Anatomy of a Catchphrase

All of a sudden, it is impossible to pick up the paper or listen to the news and escape “the long game.” I’m not talking about coverage of golf or other actual games, but to this sort of thing:

  • The example of guitarist Doc Watson should “serve as inspiration to any musician interested in the long game, in making music that endures not because of its shock value or its keen marketplace vision but because within its measured tones lies universal truth.” Los Angeles Times, June 3.
  • “I mean, [Queen Elizabeth] has played the long game better than anyone one can think of. I mean, she has understood from the beginning, for instance, even not to become too celebrated and popular.” Tina Brown, speaking on NPR’s Morning Edition, June 1.
  • “[Lawrence] Summers’s talent was for influencing a particular decision at a particular moment. He was not someone with a flair for the long game—for the week-in, week-out slog of bringing colleagues around to his views.” Noam Scheiber, The Escape Artists: How Obama’s Team Fumbled the Recovery.
  • “And ALEC, even more than other movement-conservative organizations, is clearly playing a long game.” Paul Krugman, The New York Times, March 26.

Speaking of the Times, I charted the newspaper’s nonsporting “long game” uses and came up with this:

1892-2005, inclusive: 6

2006: 3

2007: 1

2008: 0

2009: 5

2010: 8 (including Barack Obama, at a December news conference on his tax plan: “To my Democratic friends, what I’d suggest is, let’s make sure that we understand this is a long game. This is not a short game.”)

2011: 8

Where did this expression come from? Why is it so popular? The second question is relatively easy to answer. It is a vivid metaphor for an idea that frequently comes up in consideration of politics, business, and other human endeavors: to wit, the possession and use of a long-term strategy. (The very phrase long-term,” so flat and overplayed, suggests the need for a replacement.) It sounds British, always a good thing. And catchphrases, no less than videos or memes, have the capacity to go viral: to attain uncanny popularity at the drop of a dime.

But where did the long game” come from? My investigation (admittedly not exhaustive) suggests that it is indeed of British origin. Certainly there are plentiful uses in such sources as The Economist, The Times (of London), and The Times Literary Supplement. The most common contexts have been diplomacy, espionage, and statecraft, as in a 1944 comment in The Times that “ … so well and successfully have conspirators played the long game.” But it’s been used in all sorts of ways. In 1917 an anonymous author in The TLS intriguingly commented, “We are reminded of a pregnant saying of Hart’s that the long game is the Church’s game.” A 2005 episode of the BBC series Dr. Who was titled “The Long Game,” as was a posthumous collection by the Australian poet Bruce Beaver published the same year.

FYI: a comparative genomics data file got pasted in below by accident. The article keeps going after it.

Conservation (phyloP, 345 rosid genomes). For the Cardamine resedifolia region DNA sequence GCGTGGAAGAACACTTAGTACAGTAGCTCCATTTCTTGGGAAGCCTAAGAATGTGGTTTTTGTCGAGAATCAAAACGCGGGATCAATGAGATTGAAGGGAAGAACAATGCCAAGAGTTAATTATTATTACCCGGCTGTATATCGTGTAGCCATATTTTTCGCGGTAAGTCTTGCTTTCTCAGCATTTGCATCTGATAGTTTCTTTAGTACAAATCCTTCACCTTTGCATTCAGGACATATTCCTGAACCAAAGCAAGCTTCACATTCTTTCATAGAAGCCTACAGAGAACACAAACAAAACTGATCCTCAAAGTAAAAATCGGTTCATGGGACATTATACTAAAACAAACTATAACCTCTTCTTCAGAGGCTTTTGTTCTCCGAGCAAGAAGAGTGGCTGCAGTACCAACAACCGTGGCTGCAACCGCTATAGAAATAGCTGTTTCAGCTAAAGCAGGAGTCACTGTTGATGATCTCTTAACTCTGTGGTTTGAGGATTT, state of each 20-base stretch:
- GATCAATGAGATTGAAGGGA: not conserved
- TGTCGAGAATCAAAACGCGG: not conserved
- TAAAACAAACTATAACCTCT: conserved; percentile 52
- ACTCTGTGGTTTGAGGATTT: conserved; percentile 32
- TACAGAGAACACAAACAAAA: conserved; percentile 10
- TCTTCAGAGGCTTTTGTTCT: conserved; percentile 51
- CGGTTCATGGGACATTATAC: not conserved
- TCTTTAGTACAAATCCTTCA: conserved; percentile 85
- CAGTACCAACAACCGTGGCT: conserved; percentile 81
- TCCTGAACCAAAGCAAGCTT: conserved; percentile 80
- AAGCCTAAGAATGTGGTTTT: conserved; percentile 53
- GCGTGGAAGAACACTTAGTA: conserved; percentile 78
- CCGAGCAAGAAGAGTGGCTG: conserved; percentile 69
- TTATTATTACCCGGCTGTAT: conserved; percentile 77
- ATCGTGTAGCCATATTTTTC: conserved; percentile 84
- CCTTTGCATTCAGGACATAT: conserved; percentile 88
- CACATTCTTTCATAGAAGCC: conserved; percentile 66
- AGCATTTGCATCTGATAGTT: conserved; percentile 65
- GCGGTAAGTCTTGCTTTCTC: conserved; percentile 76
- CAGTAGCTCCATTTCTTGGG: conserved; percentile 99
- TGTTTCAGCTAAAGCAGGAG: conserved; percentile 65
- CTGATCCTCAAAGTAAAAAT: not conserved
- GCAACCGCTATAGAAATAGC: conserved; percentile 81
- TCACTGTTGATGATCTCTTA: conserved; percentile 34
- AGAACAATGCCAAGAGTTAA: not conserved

Using Google Books as my Wayback Machine, I came upon this 1860 quote, in the journal The Athenaeum: “… to continue speculations, in the soundness or unsoundness of all who play  ‘the long game’ are interested.” The quotation marks around the phrase were a smoking gun, indicating recent coinage. And sure enough, when I went back just a little farther, I hit pay dirt in Bohn’s New Hand-book of Games, published in 1856. In the section on whist, the book notes, “In playing the long game, when both sides mark five, they are precisely in the same position with those parties who are beginning the short game.”

It turns out that the long game and the short game are variants of whist. Chamber’s Encyclopedia explains: “About 1785 the experiment of dividing the game into half was tried, and short whist was the result. The short game soon came into favour; and in 1864 the supremacy of short whist was acknowledged.”

Apparently, just as the long game was losing its popularity as a game, it came into its own as a metaphor. It took the Yanks a century and a half to catch up. Clearly we don’t like to rush into anything.


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